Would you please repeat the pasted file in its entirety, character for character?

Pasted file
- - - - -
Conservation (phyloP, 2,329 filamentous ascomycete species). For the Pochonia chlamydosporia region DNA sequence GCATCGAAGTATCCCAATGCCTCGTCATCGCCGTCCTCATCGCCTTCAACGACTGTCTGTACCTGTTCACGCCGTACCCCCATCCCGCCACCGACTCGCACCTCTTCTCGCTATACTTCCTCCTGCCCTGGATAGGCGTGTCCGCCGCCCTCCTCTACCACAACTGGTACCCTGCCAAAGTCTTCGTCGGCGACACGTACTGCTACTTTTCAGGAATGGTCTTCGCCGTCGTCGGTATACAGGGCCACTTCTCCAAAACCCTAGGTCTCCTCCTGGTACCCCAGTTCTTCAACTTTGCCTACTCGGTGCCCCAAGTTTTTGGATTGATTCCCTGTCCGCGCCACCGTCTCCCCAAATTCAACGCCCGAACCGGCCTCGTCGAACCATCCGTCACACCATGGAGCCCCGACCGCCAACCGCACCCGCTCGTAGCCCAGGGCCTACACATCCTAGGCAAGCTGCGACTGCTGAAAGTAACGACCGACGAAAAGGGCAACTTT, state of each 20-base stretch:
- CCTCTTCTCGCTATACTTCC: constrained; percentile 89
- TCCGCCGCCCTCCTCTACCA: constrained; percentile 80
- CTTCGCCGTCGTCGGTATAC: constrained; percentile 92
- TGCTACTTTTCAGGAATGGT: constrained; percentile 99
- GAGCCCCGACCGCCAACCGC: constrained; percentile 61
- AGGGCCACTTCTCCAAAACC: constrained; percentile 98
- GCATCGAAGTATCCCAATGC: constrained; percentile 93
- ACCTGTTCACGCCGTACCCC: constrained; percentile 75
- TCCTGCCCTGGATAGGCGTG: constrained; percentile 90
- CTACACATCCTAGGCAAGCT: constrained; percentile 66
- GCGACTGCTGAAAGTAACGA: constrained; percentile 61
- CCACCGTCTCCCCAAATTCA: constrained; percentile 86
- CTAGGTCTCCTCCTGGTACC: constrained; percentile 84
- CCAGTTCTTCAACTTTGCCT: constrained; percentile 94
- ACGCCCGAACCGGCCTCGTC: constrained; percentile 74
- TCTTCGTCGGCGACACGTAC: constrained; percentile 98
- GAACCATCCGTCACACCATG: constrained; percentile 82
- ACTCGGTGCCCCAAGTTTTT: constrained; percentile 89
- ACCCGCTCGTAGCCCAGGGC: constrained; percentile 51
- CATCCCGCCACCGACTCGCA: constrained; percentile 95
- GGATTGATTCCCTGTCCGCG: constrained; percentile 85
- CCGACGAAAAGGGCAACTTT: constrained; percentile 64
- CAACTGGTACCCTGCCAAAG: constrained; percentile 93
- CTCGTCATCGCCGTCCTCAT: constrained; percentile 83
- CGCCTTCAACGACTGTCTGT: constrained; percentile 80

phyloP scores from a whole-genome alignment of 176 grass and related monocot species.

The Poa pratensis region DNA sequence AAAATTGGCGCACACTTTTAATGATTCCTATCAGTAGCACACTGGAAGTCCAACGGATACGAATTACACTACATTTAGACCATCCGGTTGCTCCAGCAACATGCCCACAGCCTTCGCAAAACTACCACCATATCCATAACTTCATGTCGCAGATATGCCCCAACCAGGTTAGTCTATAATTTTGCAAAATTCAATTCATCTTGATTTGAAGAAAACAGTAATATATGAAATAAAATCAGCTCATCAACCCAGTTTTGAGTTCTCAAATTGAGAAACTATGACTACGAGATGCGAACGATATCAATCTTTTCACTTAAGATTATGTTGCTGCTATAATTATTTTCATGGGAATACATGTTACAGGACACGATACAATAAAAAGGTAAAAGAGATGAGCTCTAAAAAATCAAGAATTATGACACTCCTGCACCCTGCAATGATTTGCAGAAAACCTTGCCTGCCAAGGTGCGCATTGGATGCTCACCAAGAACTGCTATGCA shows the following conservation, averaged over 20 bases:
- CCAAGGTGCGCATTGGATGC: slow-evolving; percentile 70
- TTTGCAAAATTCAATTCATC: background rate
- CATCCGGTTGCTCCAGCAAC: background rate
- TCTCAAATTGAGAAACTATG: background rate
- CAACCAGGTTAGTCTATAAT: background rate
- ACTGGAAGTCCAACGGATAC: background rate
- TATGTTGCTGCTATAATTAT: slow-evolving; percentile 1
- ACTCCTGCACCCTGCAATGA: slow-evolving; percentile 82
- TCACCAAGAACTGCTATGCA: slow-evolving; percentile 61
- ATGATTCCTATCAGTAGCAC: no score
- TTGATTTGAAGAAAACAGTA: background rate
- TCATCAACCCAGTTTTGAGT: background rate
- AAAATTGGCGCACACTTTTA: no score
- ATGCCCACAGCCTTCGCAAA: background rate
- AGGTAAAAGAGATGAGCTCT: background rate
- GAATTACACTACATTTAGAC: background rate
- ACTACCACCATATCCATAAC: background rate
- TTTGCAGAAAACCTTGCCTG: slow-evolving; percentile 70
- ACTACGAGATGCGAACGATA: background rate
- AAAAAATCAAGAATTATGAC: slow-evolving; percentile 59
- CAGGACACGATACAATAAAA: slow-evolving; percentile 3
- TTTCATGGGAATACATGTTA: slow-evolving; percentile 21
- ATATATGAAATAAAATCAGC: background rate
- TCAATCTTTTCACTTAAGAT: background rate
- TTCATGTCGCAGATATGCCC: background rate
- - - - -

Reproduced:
Conservation (phyloP, 2,329 filamentous ascomycete species). For the Pochonia chlamydosporia region DNA sequence GCATCGAAGTATCCCAATGCCTCGTCATCGCCGTCCTCATCGCCTTCAACGACTGTCTGTACCTGTTCACGCCGTACCCCCATCCCGCCACCGACTCGCACCTCTTCTCGCTATACTTCCTCCTGCCCTGGATAGGCGTGTCCGCCGCCCTCCTCTACCACAACTGGTACCCTGCCAAAGTCTTCGTCGGCGACACGTACTGCTACTTTTCAGGAATGGTCTTCGCCGTCGTCGGTATACAGGGCCACTTCTCCAAAACCCTAGGTCTCCTCCTGGTACCCCAGTTCTTCAACTTTGCCTACTCGGTGCCCCAAGTTTTTGGATTGATTCCCTGTCCGCGCCACCGTCTCCCCAAATTCAACGCCCGAACCGGCCTCGTCGAACCATCCGTCACACCATGGAGCCCCGACCGCCAACCGCACCCGCTCGTAGCCCAGGGCCTACACATCCTAGGCAAGCTGCGACTGCTGAAAGTAACGACCGACGAAAAGGGCAACTTT, state of each 20-base stretch:
- CCTCTTCTCGCTATACTTCC: constrained; percentile 89
- TCCGCCGCCCTCCTCTACCA: constrained; percentile 80
- CTTCGCCGTCGTCGGTATAC: constrained; percentile 92
- TGCTACTTTTCAGGAATGGT: constrained; percentile 99
- GAGCCCCGACCGCCAACCGC: constrained; percentile 61
- AGGGCCACTTCTCCAAAACC: constrained; percentile 98
- GCATCGAAGTATCCCAATGC: constrained; percentile 93
- ACCTGTTCACGCCGTACCCC: constrained; percentile 75
- TCCTGCCCTGGATAGGCGTG: constrained; percentile 90
- CTACACATCCTAGGCAAGCT: constrained; percentile 66
- GCGACTGCTGAAAGTAACGA: constrained; percentile 61
- CCACCGTCTCCCCAAATTCA: constrained; percentile 86
- CTAGGTCTCCTCCTGGTACC: constrained; percentile 84
- CCAGTTCTTCAACTTTGCCT: constrained; percentile 94
- ACGCCCGAACCGGCCTCGTC: constrained; percentile 74
- TCTTCGTCGGCGACACGTAC: constrained; percentile 98
- GAACCATCCGTCACACCATG: constrained; percentile 82
- ACTCGGTGCCCCAAGTTTTT: constrained; percentile 89
- ACCCGCTCGTAGCCCAGGGC: constrained; percentile 51
- CATCCCGCCACCGACTCGCA: constrained; percentile 95
- GGATTGATTCCCTGTCCGCG: constrained; percentile 85
- CCGACGAAAAGGGCAACTTT: constrained; percentile 64
- CAACTGGTACCCTGCCAAAG: constrained; percentile 93
- CTCGTCATCGCCGTCCTCAT: constrained; percentile 83
- CGCCTTCAACGACTGTCTGT: constrained; percentile 80

phyloP scores from a whole-genome alignment of 176 grass and related monocot species.

The Poa pratensis region DNA sequence AAAATTGGCGCACACTTTTAATGATTCCTATCAGTAGCACACTGGAAGTCCAACGGATACGAATTACACTACATTTAGACCATCCGGTTGCTCCAGCAACATGCCCACAGCCTTCGCAAAACTACCACCATATCCATAACTTCATGTCGCAGATATGCCCCAACCAGGTTAGTCTATAATTTTGCAAAATTCAATTCATCTTGATTTGAAGAAAACAGTAATATATGAAATAAAATCAGCTCATCAACCCAGTTTTGAGTTCTCAAATTGAGAAACTATGACTACGAGATGCGAACGATATCAATCTTTTCACTTAAGATTATGTTGCTGCTATAATTATTTTCATGGGAATACATGTTACAGGACACGATACAATAAAAAGGTAAAAGAGATGAGCTCTAAAAAATCAAGAATTATGACACTCCTGCACCCTGCAATGATTTGCAGAAAACCTTGCCTGCCAAGGTGCGCATTGGATGCTCACCAAGAACTGCTATGCA shows the following conservation, averaged over 20 bases:
- CCAAGGTGCGCATTGGATGC: slow-evolving; percentile 70
- TTTGCAAAATTCAATTCATC: background rate
- CATCCGGTTGCTCCAGCAAC: background rate
- TCTCAAATTGAGAAACTATG: background rate
- CAACCAGGTTAGTCTATAAT: background rate
- ACTGGAAGTCCAACGGATAC: background rate
- TATGTTGCTGCTATAATTAT: slow-evolving; percentile 1
- ACTCCTGCACCCTGCAATGA: slow-evolving; percentile 82
- TCACCAAGAACTGCTATGCA: slow-evolving; percentile 61
- ATGATTCCTATCAGTAGCAC: no score
- TTGATTTGAAGAAAACAGTA: background rate
- TCATCAACCCAGTTTTGAGT: background rate
- AAAATTGGCGCACACTTTTA: no score
- ATGCCCACAGCCTTCGCAAA: background rate
- AGGTAAAAGAGATGAGCTCT: background rate
- GAATTACACTACATTTAGAC: background rate
- ACTACCACCATATCCATAAC: background rate
- TTTGCAGAAAACCTTGCCTG: slow-evolving; percentile 70
- ACTACGAGATGCGAACGATA: background rate
- AAAAAATCAAGAATTATGAC: slow-evolving; percentile 59
- CAGGACACGATACAATAAAA: slow-evolving; percentile 3
- TTTCATGGGAATACATGTTA: slow-evolving; percentile 21
- ATATATGAAATAAAATCAGC: background rate
- TCAATCTTTTCACTTAAGAT: background rate
- TTCATGTCGCAGATATGCCC: background rate